We used productivity and survival estimates under the current harvest regulations (regular season only, daily bag limit = 5) to parameterize a postbreeding pulse, stage-structured population projection model (Caswell 2001). We used the popbio package in R (Stubben and Milligan 2007) to estimate the growth rate for each region using the four-stage model, where the juvenile age class was duplicated to allow birds first encountered as hatch-year to persist in the juvenile age class for 2 y before progressing to the adult age class, an absorbing state. Because we directly estimated fidelity in our models, we used apparent survival (S × F) for each region and age class to parameterize the matrix model. Though many geese do not breed before their third year after hatch (Mowbray et al. 2002), we could not age adult geese beyond after-hatch-year in the field. Thus, our estimate of average productivity includes second- and third-year nonbreeders as well as failed breeders. Therefore, we applied the same mean productivity estimate among all age classes within a region when calculating the stage-specific contributions to reproduction. Because our goal was not to conduct a full sensitivity analysis or life table response experiment, we only varied the survival of each age class ± 0.15 to examine how changing survival for any given age class affected regional growth rates. Our estimates of regional growth rates are likely biased because of our inability to classify molt migrants, accurately age successfully breeding adults, and model movement of birds among regions within Nebraska. Therefore, we focused our interpretation on the relative differences in growth rates among regions and variation in growth rates relative to survival for different age classes, rather than the estimate of the growth rate itself.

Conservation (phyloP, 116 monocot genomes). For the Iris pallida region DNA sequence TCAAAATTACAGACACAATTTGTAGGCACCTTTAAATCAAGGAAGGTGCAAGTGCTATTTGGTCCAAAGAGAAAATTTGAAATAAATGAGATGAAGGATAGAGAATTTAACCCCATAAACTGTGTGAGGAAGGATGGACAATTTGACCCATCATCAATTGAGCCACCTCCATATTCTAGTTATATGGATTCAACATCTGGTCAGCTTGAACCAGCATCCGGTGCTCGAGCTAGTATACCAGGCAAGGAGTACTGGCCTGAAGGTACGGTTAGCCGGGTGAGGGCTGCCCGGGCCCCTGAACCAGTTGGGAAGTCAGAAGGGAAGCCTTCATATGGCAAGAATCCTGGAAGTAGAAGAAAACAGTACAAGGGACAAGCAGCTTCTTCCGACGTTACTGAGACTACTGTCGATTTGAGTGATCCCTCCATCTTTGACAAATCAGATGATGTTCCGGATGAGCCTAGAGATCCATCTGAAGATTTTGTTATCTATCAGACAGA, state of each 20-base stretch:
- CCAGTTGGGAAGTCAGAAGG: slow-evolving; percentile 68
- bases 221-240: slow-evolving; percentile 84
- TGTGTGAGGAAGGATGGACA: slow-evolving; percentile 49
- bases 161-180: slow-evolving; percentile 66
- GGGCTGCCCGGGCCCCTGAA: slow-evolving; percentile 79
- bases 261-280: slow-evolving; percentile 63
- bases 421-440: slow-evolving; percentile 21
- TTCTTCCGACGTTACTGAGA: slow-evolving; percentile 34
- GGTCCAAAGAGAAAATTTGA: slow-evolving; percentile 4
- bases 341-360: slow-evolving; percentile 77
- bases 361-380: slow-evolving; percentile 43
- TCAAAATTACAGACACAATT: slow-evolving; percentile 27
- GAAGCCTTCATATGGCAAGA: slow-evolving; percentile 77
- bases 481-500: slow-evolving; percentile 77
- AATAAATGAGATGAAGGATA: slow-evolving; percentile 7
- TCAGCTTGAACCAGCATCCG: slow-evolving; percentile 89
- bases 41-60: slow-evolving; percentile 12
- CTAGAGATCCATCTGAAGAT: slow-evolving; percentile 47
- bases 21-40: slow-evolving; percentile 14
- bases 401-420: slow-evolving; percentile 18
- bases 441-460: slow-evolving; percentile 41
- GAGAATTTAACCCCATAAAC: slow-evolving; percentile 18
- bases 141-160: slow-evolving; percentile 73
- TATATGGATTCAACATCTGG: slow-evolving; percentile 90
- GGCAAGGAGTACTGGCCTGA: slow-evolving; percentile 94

We used the banding records of 19,862 geese, including 4,779 recaptures among 3,012 individuals, and 6,486 dead recoveries. We removed models containing year effects from the fidelity parameter and any models containing interactive effects of time and region from the survival, reporting, and recapture parameters because these models resulted in multiple inestimable parameters, indicating there was insufficient data to support such complex models. After excluding models with insufficient data, there were 799 candidate models in the first step of analysis and 162 in the second step.